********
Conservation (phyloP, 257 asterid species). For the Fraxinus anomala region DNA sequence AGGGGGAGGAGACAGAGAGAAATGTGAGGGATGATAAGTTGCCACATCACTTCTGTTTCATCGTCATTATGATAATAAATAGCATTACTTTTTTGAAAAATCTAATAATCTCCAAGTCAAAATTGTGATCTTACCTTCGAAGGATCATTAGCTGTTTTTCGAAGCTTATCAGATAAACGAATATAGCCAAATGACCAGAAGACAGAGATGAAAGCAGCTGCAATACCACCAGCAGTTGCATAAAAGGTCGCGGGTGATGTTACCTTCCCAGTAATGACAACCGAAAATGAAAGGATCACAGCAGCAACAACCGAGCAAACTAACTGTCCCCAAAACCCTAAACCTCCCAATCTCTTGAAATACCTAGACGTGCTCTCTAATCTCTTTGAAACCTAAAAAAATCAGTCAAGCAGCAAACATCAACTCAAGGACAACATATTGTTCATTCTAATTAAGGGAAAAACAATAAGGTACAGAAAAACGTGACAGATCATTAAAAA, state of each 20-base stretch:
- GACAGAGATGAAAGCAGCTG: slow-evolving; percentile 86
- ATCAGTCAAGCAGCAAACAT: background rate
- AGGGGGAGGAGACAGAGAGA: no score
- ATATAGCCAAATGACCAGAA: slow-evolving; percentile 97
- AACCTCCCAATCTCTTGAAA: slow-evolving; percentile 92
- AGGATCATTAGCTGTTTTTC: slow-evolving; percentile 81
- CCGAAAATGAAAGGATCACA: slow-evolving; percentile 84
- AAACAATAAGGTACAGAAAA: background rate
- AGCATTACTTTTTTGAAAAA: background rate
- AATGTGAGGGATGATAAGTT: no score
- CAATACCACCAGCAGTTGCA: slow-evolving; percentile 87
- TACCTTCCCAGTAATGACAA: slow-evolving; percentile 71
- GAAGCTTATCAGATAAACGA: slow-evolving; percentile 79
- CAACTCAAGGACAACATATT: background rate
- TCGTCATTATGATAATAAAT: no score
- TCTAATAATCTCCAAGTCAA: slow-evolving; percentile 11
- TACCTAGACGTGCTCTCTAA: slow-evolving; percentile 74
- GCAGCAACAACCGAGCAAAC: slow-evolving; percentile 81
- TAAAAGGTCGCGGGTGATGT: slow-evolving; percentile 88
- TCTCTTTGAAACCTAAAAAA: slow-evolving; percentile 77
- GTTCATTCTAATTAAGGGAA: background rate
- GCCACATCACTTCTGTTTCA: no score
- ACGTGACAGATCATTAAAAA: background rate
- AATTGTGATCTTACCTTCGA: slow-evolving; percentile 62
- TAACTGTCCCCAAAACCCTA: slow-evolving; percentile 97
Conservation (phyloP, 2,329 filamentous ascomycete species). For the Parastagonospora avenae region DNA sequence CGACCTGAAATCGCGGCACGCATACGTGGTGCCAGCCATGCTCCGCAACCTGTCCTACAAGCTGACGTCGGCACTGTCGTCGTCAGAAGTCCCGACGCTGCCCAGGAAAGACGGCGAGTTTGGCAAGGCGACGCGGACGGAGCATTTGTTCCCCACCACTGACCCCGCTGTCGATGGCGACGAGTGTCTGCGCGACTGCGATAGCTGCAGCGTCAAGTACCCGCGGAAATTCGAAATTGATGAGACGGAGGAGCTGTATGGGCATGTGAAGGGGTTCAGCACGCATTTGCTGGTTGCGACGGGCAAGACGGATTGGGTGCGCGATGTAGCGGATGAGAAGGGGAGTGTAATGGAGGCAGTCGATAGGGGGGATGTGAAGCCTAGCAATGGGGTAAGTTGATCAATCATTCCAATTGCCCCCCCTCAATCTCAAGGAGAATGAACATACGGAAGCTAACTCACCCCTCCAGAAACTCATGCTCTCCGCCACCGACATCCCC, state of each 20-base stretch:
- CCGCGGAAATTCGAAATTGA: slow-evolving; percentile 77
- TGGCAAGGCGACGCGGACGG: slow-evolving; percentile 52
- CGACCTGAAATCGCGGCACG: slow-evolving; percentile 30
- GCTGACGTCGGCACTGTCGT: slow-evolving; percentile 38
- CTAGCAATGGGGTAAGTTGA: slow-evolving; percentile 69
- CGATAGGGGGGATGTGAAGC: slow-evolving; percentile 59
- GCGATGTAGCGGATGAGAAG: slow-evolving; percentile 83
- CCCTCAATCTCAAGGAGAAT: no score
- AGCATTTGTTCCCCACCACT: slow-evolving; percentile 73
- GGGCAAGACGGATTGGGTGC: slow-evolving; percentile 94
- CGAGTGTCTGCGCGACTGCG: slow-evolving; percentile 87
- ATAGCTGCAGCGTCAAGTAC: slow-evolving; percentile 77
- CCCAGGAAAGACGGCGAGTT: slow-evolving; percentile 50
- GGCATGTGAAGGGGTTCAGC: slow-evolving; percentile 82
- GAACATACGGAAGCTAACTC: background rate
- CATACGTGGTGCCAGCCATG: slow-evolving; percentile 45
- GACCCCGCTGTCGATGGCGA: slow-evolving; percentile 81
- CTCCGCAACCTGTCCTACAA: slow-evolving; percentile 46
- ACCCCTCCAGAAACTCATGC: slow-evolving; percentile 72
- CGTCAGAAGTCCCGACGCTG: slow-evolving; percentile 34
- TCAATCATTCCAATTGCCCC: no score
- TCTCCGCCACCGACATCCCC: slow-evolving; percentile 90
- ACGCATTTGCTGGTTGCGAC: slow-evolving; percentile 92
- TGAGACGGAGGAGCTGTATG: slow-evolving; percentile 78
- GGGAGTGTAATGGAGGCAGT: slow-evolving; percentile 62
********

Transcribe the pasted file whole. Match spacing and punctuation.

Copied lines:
Conservation (phyloP, 257 asterid species). For the Fraxinus anomala region DNA sequence AGGGGGAGGAGACAGAGAGAAATGTGAGGGATGATAAGTTGCCACATCACTTCTGTTTCATCGTCATTATGATAATAAATAGCATTACTTTTTTGAAAAATCTAATAATCTCCAAGTCAAAATTGTGATCTTACCTTCGAAGGATCATTAGCTGTTTTTCGAAGCTTATCAGATAAACGAATATAGCCAAATGACCAGAAGACAGAGATGAAAGCAGCTGCAATACCACCAGCAGTTGCATAAAAGGTCGCGGGTGATGTTACCTTCCCAGTAATGACAACCGAAAATGAAAGGATCACAGCAGCAACAACCGAGCAAACTAACTGTCCCCAAAACCCTAAACCTCCCAATCTCTTGAAATACCTAGACGTGCTCTCTAATCTCTTTGAAACCTAAAAAAATCAGTCAAGCAGCAAACATCAACTCAAGGACAACATATTGTTCATTCTAATTAAGGGAAAAACAATAAGGTACAGAAAAACGTGACAGATCATTAAAAA, state of each 20-base stretch:
- GACAGAGATGAAAGCAGCTG: slow-evolving; percentile 86
- ATCAGTCAAGCAGCAAACAT: background rate
- AGGGGGAGGAGACAGAGAGA: no score
- ATATAGCCAAATGACCAGAA: slow-evolving; percentile 97
- AACCTCCCAATCTCTTGAAA: slow-evolving; percentile 92
- AGGATCATTAGCTGTTTTTC: slow-evolving; percentile 81
- CCGAAAATGAAAGGATCACA: slow-evolving; percentile 84
- AAACAATAAGGTACAGAAAA: background rate
- AGCATTACTTTTTTGAAAAA: background rate
- AATGTGAGGGATGATAAGTT: no score
- CAATACCACCAGCAGTTGCA: slow-evolving; percentile 87
- TACCTTCCCAGTAATGACAA: slow-evolving; percentile 71
- GAAGCTTATCAGATAAACGA: slow-evolving; percentile 79
- CAACTCAAGGACAACATATT: background rate
- TCGTCATTATGATAATAAAT: no score
- TCTAATAATCTCCAAGTCAA: slow-evolving; percentile 11
- TACCTAGACGTGCTCTCTAA: slow-evolving; percentile 74
- GCAGCAACAACCGAGCAAAC: slow-evolving; percentile 81
- TAAAAGGTCGCGGGTGATGT: slow-evolving; percentile 88
- TCTCTTTGAAACCTAAAAAA: slow-evolving; percentile 77
- GTTCATTCTAATTAAGGGAA: background rate
- GCCACATCACTTCTGTTTCA: no score
- ACGTGACAGATCATTAAAAA: background rate
- AATTGTGATCTTACCTTCGA: slow-evolving; percentile 62
- TAACTGTCCCCAAAACCCTA: slow-evolving; percentile 97
Conservation (phyloP, 2,329 filamentous ascomycete species). For the Parastagonospora avenae region DNA sequence CGACCTGAAATCGCGGCACGCATACGTGGTGCCAGCCATGCTCCGCAACCTGTCCTACAAGCTGACGTCGGCACTGTCGTCGTCAGAAGTCCCGACGCTGCCCAGGAAAGACGGCGAGTTTGGCAAGGCGACGCGGACGGAGCATTTGTTCCCCACCACTGACCCCGCTGTCGATGGCGACGAGTGTCTGCGCGACTGCGATAGCTGCAGCGTCAAGTACCCGCGGAAATTCGAAATTGATGAGACGGAGGAGCTGTATGGGCATGTGAAGGGGTTCAGCACGCATTTGCTGGTTGCGACGGGCAAGACGGATTGGGTGCGCGATGTAGCGGATGAGAAGGGGAGTGTAATGGAGGCAGTCGATAGGGGGGATGTGAAGCCTAGCAATGGGGTAAGTTGATCAATCATTCCAATTGCCCCCCCTCAATCTCAAGGAGAATGAACATACGGAAGCTAACTCACCCCTCCAGAAACTCATGCTCTCCGCCACCGACATCCCC, state of each 20-base stretch:
- CCGCGGAAATTCGAAATTGA: slow-evolving; percentile 77
- TGGCAAGGCGACGCGGACGG: slow-evolving; percentile 52
- CGACCTGAAATCGCGGCACG: slow-evolving; percentile 30
- GCTGACGTCGGCACTGTCGT: slow-evolving; percentile 38
- CTAGCAATGGGGTAAGTTGA: slow-evolving; percentile 69
- CGATAGGGGGGATGTGAAGC: slow-evolving; percentile 59
- GCGATGTAGCGGATGAGAAG: slow-evolving; percentile 83
- CCCTCAATCTCAAGGAGAAT: no score
- AGCATTTGTTCCCCACCACT: slow-evolving; percentile 73
- GGGCAAGACGGATTGGGTGC: slow-evolving; percentile 94
- CGAGTGTCTGCGCGACTGCG: slow-evolving; percentile 87
- ATAGCTGCAGCGTCAAGTAC: slow-evolving; percentile 77
- CCCAGGAAAGACGGCGAGTT: slow-evolving; percentile 50
- GGCATGTGAAGGGGTTCAGC: slow-evolving; percentile 82
- GAACATACGGAAGCTAACTC: background rate
- CATACGTGGTGCCAGCCATG: slow-evolving; percentile 45
- GACCCCGCTGTCGATGGCGA: slow-evolving; percentile 81
- CTCCGCAACCTGTCCTACAA: slow-evolving; percentile 46
- ACCCCTCCAGAAACTCATGC: slow-evolving; percentile 72
- CGTCAGAAGTCCCGACGCTG: slow-evolving; percentile 34
- TCAATCATTCCAATTGCCCC: no score
- TCTCCGCCACCGACATCCCC: slow-evolving; percentile 90
- ACGCATTTGCTGGTTGCGAC: slow-evolving; percentile 92
- TGAGACGGAGGAGCTGTATG: slow-evolving; percentile 78
- GGGAGTGTAATGGAGGCAGT: slow-evolving; percentile 62